Gooch Jr.'s sister, Keely Murphy, also served in the Army and completed tours in Iraq and Afghanistan. Gooch Sr. said that Murphy talked to her father about her decision to volunteer, but her brother “just up and done it.”
His sister's decision to join the Army probably influenced Gooch Jr. to do the same, said Linda Gooch, his aunt and his father's sister-in-law. Murphy has since left the Army.
Linda Gooch said she was horrified when she heard the news of her nephew's death.
“We're really very, very sorry that he's been killed,” she said. “He made the ultimate sacrifice for his country. He was only 22, and we won't get the opportunity to know him. That's makes me very sad.”
Gooch will be buried in Arlington National Cemetery with military honors, but a funeral date has not been scheduled.
His father said that his son's military service was worthwhile.
“I just hope we go there and get rid of those terrorists,” Gooch said. “Let's be done with it. (President) Obama should send more troops there, and we should get it done. This isn't the Vietnam War.”
Soldier leaves a legacy of blessings
Decorated specialist enlisted in Army after finishing high school
By Yamiche Alcindor
Courtesy of The Washington Post
Friday, December 11, 2009
Dozens of family members and friends gathered at Arlington National Cemetery on Thursday to say goodbye to Specialist Gary L. Gooch Jr.
The Army offered an opportunity “to advance,” his cousin Courtney Crowley, 24, told the Orlando Sentinel. “He liked structure, and it gave him a place to be so he could take care of his mom when he was older. He just wanted to get ahead in life.”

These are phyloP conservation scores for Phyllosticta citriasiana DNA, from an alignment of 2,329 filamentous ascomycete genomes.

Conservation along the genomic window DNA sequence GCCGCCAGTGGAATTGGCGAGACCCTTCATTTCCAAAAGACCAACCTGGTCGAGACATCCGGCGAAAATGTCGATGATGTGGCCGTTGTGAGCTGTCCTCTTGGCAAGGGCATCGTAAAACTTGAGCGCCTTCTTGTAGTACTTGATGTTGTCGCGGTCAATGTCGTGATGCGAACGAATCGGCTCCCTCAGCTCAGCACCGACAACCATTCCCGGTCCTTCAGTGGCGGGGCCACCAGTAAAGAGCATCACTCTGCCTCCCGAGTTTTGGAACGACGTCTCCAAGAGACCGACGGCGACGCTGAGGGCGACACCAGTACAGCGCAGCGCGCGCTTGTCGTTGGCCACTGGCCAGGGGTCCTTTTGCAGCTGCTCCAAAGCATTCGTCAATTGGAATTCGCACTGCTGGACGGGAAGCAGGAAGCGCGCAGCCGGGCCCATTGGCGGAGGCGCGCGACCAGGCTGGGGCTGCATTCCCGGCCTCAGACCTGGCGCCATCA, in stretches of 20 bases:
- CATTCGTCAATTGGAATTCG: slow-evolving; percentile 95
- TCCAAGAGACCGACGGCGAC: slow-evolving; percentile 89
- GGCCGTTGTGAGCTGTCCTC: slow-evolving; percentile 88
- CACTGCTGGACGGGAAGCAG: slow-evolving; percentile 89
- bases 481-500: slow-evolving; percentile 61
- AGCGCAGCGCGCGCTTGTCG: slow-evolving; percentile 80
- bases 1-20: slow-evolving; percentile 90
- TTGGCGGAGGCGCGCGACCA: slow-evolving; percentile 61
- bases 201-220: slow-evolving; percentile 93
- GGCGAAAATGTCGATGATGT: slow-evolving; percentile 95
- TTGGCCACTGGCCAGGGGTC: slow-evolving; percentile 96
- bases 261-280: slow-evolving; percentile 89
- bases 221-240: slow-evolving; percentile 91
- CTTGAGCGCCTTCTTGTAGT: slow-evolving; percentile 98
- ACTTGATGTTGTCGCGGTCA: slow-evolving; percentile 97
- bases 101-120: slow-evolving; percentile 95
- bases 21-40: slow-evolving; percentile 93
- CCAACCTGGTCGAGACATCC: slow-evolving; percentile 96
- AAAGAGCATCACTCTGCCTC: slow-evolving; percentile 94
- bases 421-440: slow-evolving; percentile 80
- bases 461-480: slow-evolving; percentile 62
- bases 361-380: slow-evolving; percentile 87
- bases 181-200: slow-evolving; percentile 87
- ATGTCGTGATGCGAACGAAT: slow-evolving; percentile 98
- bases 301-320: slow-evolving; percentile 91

Gooch, 22, graduated from Dunnellon High School, near Ocala, Florida, in 2006 and enlisted shortly afterward, the paper said.
Gooch and Specialist Aaron S. Aamot, 22, died November 5,2009, in Jelewar, Afghanistan, when their vehicle was hit by an improvised explosive device. Both were based at Fort Lewis, Wash., and served with the 1st Battalion, 17th Infantry Regiment, 5th Stryker Brigade Combat Team, 2nd Infantry Division.
A caisson pulled by white horses carried Gooch's flag-draped platinum coffin to the cemetery's Section 60, where most veterans of the war are buried.
The sun, hidden for most of the service behind clouds, cast a shadow over those gathered on the muddy grass. Soldiers fired three rifle volleys, and the U.S. Army Band played patriotic songs.
“I'm proud of him,” the soldier's father, Gary L. Gooch Sr., told the Winston-Salem (North Carolina) Journal. “I know it is ugly over there, but we have to serve our country.”
Gooch received a Bronze Star, a Purple Heart, an Army Good Conduct Medal, a National Defense Service Medal and several other military awards. In addition to his father, he is survived by his mother, Jeanine M. Murphy, and sister, Keely Murphy. All three received folded flags and condolences from Lt. Gen. David. H. Huntoon Jr.
Moments before the service ended, a white and red floral arrangement was placed on Gooch's coffin, and family members bid farewell.
“He is one of those truly amazing persons that you just feel blessed that they touched your life,” Crowley told the Sentinel. “He was quick to smile and slow to anger. He was always willing to do anything you asked of him and never failed to make time for his family.”
GOOCH, GARY LEE
SPC US ARMY
- DATE OF BIRTH: 05/27/1987
- DATE OF DEATH: 11/05/2009
- BURIED AT: SECTION 60 SITE 9206
ARLINGTON NATIONAL CEMETERY
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Michael Robert Patterson was born in Arlington and is the son of a former officer of the US Army. So it was no wonder that sooner or later his interests drew him to American history and especially to American military history. Many of his articles can be found on renowned portals like the New York Times, Washingtonpost or Wikipedia.
Reviewed by: Michael Howard